Title: Scar Tissue
Author: Anthony Kiedis
Rating Out of 5: 4 (Really good read!)
My Bookshelves: Biographies, Memoirs, Music
Dates read: 18th – 25th June 2019
5th sentence, 74th page: So as far as they’re concerned, you and I are best friends, and we work on school stuff together, and that’s it.
In 1983 four self-described ‘knuckleheads’ burst out of the neo-punk rock scene in LA with their own unique brand of cosmic hard-core mayhem funk. Over twenty years later, the Red Hot Chili Peppers, against all the odds, have become one of the most successful bands in the world. Though the band has gone through many incarnations, Anthony Kiedis, the group’s lyricist and dynamic lead singer, has been there for the whole rollercoaster ride.
Scar Tissue is Kiedis’s searingly honest memoir – a story of dedication and debauchery, of intrigue and integrity, of recklessness and redemption. It is a story that could only have come out of Hollywood.
I read this for the first time about ten years ago. And I was completely blown away. Rereading this as an adult my mind was still completely blown. But I also felt really quite uncomfortable by the stories that Kiedis was imparting. I just can’t fathom a childhood and life such as his. Which of course made it all the more enthralling to read…
Red Hot Chili Peppers is one of those bands that I’ve always loved and will continually return to (no matter how my tastes change). Which meant that reading about the story behind their creation and beginning was absolutely amazing. The fascinating journey that they took and the struggles that were faced are completely beyond anything that I could ever imagine. The amazing insight provided into a world that I had previously known nothing about also made this book nigh on impossible to put down.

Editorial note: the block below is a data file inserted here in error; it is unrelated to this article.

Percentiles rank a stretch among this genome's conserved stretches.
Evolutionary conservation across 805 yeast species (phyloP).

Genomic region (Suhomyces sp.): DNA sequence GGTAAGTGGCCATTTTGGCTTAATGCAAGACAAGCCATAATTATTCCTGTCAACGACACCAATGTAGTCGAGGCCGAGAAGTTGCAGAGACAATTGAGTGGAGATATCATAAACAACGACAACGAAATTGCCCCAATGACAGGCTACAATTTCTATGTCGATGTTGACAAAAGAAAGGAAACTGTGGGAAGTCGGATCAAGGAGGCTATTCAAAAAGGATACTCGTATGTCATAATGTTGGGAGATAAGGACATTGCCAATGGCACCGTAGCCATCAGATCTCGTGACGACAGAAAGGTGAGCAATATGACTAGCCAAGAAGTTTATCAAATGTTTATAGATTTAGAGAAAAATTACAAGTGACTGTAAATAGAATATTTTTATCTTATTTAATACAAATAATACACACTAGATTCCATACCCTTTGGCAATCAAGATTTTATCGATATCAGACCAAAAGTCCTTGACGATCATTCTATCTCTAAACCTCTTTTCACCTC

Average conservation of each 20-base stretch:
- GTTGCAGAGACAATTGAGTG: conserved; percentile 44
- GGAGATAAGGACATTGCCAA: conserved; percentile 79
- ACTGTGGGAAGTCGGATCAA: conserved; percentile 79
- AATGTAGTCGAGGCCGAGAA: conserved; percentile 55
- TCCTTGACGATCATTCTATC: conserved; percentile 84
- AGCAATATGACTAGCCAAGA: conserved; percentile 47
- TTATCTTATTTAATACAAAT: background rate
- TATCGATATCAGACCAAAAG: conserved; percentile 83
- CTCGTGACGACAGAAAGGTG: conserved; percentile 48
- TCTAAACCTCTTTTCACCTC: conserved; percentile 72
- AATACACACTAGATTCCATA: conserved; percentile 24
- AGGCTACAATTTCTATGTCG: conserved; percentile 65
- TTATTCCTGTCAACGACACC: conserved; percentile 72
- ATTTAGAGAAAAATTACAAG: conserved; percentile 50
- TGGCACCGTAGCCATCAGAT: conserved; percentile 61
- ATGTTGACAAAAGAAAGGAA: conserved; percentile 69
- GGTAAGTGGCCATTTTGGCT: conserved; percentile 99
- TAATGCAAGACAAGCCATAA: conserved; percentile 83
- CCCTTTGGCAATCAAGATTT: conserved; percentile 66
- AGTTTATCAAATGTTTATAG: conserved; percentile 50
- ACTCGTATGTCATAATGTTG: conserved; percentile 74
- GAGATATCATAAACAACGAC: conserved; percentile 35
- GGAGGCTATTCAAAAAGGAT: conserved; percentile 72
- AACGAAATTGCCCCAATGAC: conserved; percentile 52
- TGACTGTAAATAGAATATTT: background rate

I read a lot of good fantasy and fiction books. After all, it’s easy to be swept away in a world that is just not your own. And, although I love biographies, I don’t tend to pick them up as readily. I find that the author has to be very good to sweep me away into their world. After all, I already live in this world, and it can make the stories a little boring if not written well. Luckily, and maybe not surprisingly, Anthony Kiedis is an amazing writer. He foreshadows and builds suspense. Transports you in a way that makes you feel like you’re actually there. And, probably most importantly, makes all of the insanity and bad things that have happened to him, seem like no big deal. It doesn’t have a depressive feeling to it. But one of hope and wonder.
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